"Although just ten years old at time, it was an experience I still remember quite well."
Rose Mary Keller Hughes
Published at DVHH.org
05 May 2008 by
Jody McKim Pharr
Many of you may not know Hans Martini who is on our DVHH Board of Directors for 2008, so he is quietly in the background but doing good things for the Donauschwaben. He is very important to us as well as to the Donauschwaben Club known as Vereinigung der Donauschwaben, e.V. of Trenton, NJ. He serves as the secretary of this very active group. You can see more about the organization here: Trenton Club.
Hans was a new element to me and I looked forward to making his acquaintance since I had heard so many good things about him. I was not disappointed . . . he is another fine example of the good qualities those of Donauschwaben descent possess.
Here then is your new friend . . . Hans Martini.
Hans, please tell us a little about yourself such as where you live, your education, and family.
My wife, JoAnn, and I are the parents of three wonderful young ladies, Anna, Luisa and Christina. We have what is known in German as a Dreimädelhaus! We live in Hamilton, a suburb of historic Trenton, New Jersey. My formal education culminated in a baccalaureate degree from Rutgers University where I majored in European history and I obtained a teacher’s certification in secondary education. Despite this, I decided to follow my true passion. Like my father and grandfathers before me, I became a cabinet and furniture maker.
Hans, wife JoAann,
Hans, I just went to your site at martiniswoodwork.com and am so impressed with the quality and beauty of your work! Along with this amazing talent, do you have any hobbies?
History remains an interest of mine. It is part
of the reason why I am involved in the Trenton Donauschwaben. In fact my entire family is active in every aspect of the organization. I am pleased to serve the club as its secretary. Beyond the usual secretarial duties, I’m involved in prayer services at the Donauschwaben Genocide Memorial, contributing to our newsletter, and on special events’ coordination. It’s been a most rewarding and fulfilling experience. I love it!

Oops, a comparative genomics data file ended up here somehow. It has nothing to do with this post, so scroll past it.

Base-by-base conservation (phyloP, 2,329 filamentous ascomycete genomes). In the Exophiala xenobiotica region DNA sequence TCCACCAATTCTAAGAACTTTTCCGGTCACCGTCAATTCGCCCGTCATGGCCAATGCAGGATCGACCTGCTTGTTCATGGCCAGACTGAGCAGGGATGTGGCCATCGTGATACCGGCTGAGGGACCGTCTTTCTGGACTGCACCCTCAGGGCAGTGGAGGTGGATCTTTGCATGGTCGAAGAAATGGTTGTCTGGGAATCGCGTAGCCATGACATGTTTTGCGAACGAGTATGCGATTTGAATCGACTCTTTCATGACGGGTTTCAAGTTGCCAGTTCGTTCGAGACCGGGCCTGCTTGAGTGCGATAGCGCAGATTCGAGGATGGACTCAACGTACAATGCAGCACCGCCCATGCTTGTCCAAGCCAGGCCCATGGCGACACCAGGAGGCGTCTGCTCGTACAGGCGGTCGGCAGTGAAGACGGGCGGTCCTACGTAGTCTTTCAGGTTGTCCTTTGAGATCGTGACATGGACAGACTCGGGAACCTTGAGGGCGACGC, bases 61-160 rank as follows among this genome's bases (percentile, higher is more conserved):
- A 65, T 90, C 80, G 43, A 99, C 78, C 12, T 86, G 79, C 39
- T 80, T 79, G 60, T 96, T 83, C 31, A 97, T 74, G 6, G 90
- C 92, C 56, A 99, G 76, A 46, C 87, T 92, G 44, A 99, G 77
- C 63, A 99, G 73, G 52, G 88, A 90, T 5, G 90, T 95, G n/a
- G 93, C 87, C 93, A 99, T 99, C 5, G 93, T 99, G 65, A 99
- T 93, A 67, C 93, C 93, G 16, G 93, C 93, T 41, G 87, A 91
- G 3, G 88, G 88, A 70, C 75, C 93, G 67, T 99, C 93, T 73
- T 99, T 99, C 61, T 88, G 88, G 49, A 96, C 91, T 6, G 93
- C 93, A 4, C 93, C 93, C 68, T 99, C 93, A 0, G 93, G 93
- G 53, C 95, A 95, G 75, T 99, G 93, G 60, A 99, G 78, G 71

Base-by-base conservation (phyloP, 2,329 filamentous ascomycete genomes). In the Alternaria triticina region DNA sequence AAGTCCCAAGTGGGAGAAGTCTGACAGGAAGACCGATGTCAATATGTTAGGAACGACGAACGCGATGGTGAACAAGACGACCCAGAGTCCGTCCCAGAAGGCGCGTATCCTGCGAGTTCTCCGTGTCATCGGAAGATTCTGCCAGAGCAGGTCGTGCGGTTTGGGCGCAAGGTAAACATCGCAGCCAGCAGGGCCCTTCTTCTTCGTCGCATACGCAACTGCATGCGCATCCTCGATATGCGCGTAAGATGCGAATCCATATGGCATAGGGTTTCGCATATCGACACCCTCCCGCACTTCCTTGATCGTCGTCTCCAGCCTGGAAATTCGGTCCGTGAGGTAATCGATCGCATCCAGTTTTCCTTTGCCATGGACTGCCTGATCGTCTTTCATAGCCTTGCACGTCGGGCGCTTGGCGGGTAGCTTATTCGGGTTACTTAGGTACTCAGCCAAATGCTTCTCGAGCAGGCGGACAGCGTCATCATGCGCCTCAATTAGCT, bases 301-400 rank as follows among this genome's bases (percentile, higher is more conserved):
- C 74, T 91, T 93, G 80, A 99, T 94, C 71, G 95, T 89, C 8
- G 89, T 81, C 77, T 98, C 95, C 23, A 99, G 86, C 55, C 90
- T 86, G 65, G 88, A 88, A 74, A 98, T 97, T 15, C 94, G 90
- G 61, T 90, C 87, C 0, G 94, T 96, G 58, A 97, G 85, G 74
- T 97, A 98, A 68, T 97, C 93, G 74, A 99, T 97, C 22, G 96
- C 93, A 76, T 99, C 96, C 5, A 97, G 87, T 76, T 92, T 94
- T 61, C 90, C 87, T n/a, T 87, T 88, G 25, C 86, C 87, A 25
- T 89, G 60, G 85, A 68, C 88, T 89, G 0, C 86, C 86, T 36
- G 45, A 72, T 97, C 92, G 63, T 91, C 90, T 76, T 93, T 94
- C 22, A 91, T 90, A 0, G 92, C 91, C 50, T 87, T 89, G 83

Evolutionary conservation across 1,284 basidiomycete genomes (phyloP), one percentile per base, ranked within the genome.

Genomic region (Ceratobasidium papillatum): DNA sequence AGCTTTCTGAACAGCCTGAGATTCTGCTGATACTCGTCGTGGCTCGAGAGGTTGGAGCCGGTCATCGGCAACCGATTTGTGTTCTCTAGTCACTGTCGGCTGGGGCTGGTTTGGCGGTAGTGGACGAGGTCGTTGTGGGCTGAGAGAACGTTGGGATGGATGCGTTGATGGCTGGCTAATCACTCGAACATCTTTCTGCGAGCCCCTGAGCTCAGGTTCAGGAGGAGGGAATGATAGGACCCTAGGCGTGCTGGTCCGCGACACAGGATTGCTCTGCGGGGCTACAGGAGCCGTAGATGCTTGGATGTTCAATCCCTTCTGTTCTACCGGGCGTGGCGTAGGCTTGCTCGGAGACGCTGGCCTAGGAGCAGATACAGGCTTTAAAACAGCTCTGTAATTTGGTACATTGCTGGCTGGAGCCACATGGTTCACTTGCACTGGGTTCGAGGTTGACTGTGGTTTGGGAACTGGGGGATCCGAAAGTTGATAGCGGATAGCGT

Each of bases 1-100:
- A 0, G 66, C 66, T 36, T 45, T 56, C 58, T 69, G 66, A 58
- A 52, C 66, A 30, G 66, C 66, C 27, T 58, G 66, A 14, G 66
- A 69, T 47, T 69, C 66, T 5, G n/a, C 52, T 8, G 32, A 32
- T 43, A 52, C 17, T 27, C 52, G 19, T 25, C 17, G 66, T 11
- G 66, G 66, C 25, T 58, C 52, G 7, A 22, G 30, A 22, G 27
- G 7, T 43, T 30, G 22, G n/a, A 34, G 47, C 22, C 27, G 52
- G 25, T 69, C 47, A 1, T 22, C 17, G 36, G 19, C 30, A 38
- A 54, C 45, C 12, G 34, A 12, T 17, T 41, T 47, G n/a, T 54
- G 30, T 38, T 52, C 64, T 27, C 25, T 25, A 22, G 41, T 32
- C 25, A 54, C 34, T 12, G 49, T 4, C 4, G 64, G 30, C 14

What got you started in doing genealogical research?
My Donauschwaben roots are about five miles from my
house. They are my parents, both native-born Donauschwaben who arrived in this country in the 1950s. Their life stories is worth telling and that’s exactly what my father is doing these days. Please check out the DVHH website for some of his more interesting experiences (one can be found at www.dvhh.org/history/dp_camps/haigermoos~martini.htm ).
Adam was born in Bukin (in the Batschka), survived Tito’s death camps and eventually ended up in Austria. My mom (Eva, yes that makes it “Adam and Eve” J) has a story that is very similar. She was born in Palanka (also in the Batschka), survived the camps and ended up in Austria, too. Both immigrated to the US before meeting each other here in Trenton.
My mother’s parents lived here in Trenton until their passing in the 1990s. Eva (nee Wagner
Adam & Eve
from Palanka) and Markus Mayer (from nearby Obrowatz) gave me a great view of the lives of the Donauschwaben.
They lived here in Trenton very much the same way they did “back home” it seems. They interacted with no one but other Donauschwaben and spoke very little English. Indeed, I benefited from the fact that they never spoke English. If I wasn’t speaking German, we weren’t speaking! We would make sausages, wine and even slivovitz, in the same manner as they did in their native land. They would talk about the old days, what they did, who they lived next to, what they liked and didn’t. Looking back, our great relationship was very much a history lesson too!
Have you had an opportunity to visit the village of your ancestors?
I did get to visit my ancestral homes as a ten-year-old back in 1973 with my parents, siblings & Martini grandmother. Palanka was already being transformed into a more modern town at that point, but
Bukin was very much unchanged.